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How Obama could win the GOP primaries
Tea Party firebrand Michele Bachmann is soaring in the polls — alarming the GOP establishment, and greatly aiding the president's campaign
 
Robert Shrum
Robert Shrum

Showing that it's not only Democrats who can be "swiftboated," The Daily Caller, the conservative alternative to The Huffington Post, launched an anonymity-fuelled hit piece on Michele Bachmann's migraine headaches this week. Now, there are plenty of reasons to doubt Bachmann's fitness to be president; however, they don't involve her headaches, but a head filled with fantasies about economics, history, homosexuality, the biology of evolution, and the science of climate change. Of course, this isn't the first recent campaign smear by Republicans against Republicans — for example, the Rove-orchestrated personal assault against John McCain during the 2000 South Carolina primary.

McCain stood between the establishment favorite and the nomination. Bachmann's position is different. There's no single establishment ordinand this time; as one party operative puts it, "Mitt Romney's the weakest frontrunner in decades." But establishment Republicans suddenly fear that while Bachmann can never win a general election, she can prevail in the primaries. She has to be taken down — and you can't do it by assailing her wifty views, because that would only strengthen her with the angry hardliners likely to dominate the GOP contest. Memo to Rove, who promptly flacked The Daily Caller piece in a Fox interview (Video, via GOP12.com): You reap what you sow, and Bachmann's rise is the unhappy harvest of a 2004 strategy that was base in both meanings of that word.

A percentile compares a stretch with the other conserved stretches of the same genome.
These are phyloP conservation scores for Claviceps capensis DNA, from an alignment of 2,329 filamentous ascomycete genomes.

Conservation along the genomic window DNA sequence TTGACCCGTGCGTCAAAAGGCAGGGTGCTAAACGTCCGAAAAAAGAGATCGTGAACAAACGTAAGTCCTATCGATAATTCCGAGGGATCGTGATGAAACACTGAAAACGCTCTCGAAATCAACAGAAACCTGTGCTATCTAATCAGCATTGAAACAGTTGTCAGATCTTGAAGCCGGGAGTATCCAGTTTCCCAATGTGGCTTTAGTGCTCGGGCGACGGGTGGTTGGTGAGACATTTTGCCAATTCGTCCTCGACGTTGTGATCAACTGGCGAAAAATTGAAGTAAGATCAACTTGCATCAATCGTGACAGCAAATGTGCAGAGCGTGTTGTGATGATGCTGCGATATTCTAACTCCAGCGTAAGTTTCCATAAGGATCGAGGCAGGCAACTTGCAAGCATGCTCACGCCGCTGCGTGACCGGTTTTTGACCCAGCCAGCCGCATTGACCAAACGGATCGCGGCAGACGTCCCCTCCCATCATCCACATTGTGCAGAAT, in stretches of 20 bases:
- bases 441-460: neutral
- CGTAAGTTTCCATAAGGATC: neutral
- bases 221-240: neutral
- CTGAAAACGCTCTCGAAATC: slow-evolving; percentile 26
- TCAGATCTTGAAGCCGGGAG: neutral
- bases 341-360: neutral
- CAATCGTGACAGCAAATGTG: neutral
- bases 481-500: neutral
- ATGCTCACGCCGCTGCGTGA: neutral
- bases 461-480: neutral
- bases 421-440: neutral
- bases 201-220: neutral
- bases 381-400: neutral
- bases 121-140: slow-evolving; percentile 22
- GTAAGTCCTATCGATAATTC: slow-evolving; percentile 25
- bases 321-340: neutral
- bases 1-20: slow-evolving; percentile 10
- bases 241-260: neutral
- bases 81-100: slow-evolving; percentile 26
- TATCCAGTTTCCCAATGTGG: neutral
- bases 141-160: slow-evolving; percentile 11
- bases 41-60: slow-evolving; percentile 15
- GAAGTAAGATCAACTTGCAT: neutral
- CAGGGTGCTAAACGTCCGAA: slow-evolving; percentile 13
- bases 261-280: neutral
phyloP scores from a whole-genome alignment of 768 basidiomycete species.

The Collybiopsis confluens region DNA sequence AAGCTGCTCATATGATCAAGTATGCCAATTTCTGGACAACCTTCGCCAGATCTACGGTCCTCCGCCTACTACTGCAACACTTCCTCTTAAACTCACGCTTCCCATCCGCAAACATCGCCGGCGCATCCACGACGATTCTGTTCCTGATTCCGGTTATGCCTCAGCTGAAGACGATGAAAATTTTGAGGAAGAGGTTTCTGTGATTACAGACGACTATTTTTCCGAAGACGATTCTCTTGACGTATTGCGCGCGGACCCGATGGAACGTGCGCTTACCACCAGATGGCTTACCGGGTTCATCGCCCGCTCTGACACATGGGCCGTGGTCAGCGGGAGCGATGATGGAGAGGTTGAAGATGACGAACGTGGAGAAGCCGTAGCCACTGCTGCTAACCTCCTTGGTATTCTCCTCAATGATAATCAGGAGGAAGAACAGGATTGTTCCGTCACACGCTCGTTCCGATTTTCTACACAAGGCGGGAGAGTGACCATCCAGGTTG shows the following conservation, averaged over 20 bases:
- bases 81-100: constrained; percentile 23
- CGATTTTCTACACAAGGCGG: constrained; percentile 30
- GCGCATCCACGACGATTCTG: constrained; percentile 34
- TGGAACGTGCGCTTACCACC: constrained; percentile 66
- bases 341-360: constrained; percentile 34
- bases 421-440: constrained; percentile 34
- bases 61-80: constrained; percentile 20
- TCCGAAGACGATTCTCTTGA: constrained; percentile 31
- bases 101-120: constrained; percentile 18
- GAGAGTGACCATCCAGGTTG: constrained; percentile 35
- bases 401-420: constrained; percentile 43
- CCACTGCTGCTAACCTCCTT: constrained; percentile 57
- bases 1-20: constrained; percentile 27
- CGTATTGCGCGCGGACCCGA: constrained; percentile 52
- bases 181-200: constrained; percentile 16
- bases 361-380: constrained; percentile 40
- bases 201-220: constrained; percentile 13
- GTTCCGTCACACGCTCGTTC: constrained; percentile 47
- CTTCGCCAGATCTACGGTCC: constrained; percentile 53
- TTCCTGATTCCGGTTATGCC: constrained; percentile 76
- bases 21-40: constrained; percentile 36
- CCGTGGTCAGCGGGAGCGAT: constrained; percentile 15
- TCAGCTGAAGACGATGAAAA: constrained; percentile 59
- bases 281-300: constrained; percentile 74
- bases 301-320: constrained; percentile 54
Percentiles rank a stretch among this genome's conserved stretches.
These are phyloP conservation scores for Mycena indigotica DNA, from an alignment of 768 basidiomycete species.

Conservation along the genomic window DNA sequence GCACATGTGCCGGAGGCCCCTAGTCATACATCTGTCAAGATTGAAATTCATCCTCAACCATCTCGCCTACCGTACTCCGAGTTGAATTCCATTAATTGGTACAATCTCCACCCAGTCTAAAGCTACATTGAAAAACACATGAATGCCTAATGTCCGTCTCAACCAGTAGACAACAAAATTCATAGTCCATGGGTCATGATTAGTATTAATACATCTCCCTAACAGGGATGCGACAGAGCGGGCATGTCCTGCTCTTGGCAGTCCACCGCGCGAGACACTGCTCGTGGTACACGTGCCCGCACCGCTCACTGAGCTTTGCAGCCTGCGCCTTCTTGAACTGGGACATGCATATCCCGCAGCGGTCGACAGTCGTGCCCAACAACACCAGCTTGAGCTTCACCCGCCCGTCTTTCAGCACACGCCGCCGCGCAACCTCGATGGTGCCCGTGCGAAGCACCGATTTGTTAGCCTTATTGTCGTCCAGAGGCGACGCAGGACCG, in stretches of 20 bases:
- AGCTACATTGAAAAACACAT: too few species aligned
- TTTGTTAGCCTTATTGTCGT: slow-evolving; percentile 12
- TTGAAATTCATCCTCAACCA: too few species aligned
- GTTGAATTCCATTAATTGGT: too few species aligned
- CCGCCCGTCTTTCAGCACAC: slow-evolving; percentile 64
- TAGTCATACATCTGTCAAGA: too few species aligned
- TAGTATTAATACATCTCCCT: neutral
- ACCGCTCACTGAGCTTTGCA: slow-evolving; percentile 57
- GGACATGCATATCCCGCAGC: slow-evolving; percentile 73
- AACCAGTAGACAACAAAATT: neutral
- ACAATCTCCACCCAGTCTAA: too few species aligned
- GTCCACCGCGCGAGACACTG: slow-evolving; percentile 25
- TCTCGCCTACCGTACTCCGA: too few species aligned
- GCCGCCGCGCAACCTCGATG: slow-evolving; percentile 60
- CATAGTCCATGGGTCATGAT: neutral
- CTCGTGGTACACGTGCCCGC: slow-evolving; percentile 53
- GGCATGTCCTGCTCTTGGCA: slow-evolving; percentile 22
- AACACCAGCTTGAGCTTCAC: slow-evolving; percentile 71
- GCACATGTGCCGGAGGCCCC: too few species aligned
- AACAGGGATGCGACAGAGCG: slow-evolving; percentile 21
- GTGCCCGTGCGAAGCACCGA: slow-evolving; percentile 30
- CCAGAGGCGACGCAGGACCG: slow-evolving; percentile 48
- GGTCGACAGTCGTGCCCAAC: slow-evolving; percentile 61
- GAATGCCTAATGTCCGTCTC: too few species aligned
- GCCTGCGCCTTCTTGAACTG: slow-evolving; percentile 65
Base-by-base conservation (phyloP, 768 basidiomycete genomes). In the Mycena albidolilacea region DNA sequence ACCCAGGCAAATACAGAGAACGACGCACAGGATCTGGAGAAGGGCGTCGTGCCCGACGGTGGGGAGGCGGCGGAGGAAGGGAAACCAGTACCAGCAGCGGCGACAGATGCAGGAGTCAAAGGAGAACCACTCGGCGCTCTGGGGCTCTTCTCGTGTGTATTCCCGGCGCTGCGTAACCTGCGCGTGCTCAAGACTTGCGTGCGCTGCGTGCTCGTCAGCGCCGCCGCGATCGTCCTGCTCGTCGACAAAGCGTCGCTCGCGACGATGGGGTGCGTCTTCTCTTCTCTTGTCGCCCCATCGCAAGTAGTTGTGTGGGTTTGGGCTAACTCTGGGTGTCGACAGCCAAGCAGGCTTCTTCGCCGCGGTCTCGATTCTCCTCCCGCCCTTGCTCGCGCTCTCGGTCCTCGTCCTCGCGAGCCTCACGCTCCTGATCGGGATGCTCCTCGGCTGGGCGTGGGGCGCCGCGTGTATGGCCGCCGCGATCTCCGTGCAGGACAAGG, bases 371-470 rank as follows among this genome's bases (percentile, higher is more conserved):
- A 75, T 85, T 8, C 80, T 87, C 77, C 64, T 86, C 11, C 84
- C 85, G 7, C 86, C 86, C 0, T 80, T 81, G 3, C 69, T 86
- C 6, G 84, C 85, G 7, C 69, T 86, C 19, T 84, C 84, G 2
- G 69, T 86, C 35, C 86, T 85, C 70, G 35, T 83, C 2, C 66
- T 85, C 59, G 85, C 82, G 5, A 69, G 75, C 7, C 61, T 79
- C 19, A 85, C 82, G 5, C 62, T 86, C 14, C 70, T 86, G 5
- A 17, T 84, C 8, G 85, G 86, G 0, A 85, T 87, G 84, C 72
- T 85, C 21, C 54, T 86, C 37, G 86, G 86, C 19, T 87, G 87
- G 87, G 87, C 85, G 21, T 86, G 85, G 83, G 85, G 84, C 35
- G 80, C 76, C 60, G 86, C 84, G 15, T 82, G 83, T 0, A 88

A Republican establishment that exploited and empowered the politics of alienation and paranoia now views Bachmann with alarm as charismatic, the champion of the embittered, crazy to many, irresistible to some.

But the party establishment is right about the achievement-free firebrand from Minnesota: Bachmann, who would crash and burn in November 2012, could seize the nomination next winter and spring. Here's how.